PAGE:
Big "A" little "a", what begins with "A"?

The block quotes below provide a good explanation of  what capital "A" Architecture means, and why we like to move freely between the minuscule and the majuscule, to the point where the difference becomes fuzzy....courtesy of Yvonne Gaudelius' essay "Kitchenless Houses and Homes, Charlotte Perkins Gilman and the Reform of Architectural Space" 

..."there is a great deal of difference between Architecture with a capital "A" and architecture with a small "a". Big "A" Architecture is Art (also with a capital "A"), whose existence and health rely upon a profession that cannot afford to have itself associated with the blue-collar activity of building. Architectural critic Diane Ghirado points out in her introduction to Out of Site: A Social Criticism of Architecture that “there is a tacit and often explicit professional agreement that nonarchitect-designed buildings cannot be considered Architecture”. That big "A" Architecture is kept separate from little "a" architecture is a matter of professional survival for architects.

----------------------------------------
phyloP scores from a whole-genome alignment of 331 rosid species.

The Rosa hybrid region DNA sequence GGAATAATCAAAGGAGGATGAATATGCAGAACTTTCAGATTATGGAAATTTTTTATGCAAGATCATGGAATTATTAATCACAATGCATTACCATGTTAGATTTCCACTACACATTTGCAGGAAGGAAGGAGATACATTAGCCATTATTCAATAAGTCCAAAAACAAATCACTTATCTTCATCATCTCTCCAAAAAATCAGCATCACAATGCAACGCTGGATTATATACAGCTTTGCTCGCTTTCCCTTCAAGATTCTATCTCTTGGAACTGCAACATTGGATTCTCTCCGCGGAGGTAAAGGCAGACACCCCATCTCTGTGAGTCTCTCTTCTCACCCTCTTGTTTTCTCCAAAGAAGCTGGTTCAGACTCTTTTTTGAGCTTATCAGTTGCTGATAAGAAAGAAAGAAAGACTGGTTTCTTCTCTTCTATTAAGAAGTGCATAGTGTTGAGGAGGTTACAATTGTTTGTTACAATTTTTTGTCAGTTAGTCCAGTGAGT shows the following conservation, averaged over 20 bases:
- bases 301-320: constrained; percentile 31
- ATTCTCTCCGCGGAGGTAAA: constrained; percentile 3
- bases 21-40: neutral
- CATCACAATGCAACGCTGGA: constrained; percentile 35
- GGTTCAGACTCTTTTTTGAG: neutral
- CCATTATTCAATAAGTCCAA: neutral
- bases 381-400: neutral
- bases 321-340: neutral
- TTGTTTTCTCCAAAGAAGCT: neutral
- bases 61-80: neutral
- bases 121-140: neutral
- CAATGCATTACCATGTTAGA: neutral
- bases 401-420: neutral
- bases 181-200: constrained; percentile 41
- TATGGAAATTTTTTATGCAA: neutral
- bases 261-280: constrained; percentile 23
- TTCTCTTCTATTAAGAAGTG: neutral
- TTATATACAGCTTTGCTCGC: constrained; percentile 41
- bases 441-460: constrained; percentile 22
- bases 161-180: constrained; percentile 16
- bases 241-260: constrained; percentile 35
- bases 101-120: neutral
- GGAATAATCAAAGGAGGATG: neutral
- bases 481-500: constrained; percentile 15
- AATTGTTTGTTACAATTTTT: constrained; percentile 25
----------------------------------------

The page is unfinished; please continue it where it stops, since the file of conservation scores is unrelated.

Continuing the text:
Little "a" architecture, however, comprises approximately 80 percent of structures that are built in the United States. Just as literary canons are formed around the exclusion of, for example, the works of women writers, so too architectural canons are established. Not only do these canons exclude small "a" forms of architecture, but they also serve to keep in place the relationship between architecture and ideologies such as gender. Through the virtue of the power of art, big "A" architecture legitimates what is built. A feminist analysis of architecture, by placing gender at the center of inquiry, necessitates a dialogue that unveils this paradigm. We need to move away from typical formal dialogue that establishes dualisms and dichotomies within architecture - for example the distinctions between big "A" and little "a" architecture, public and private domains, interiors and exteriors, form and decoration, which are conditions in which one term, by necessity , becomes subordinate to the other." 

From:  Charlotte Perkins Gilman, Optimistic Reformer, Jill Rudd and Val Gough, editors. University of Iowa Press, 1999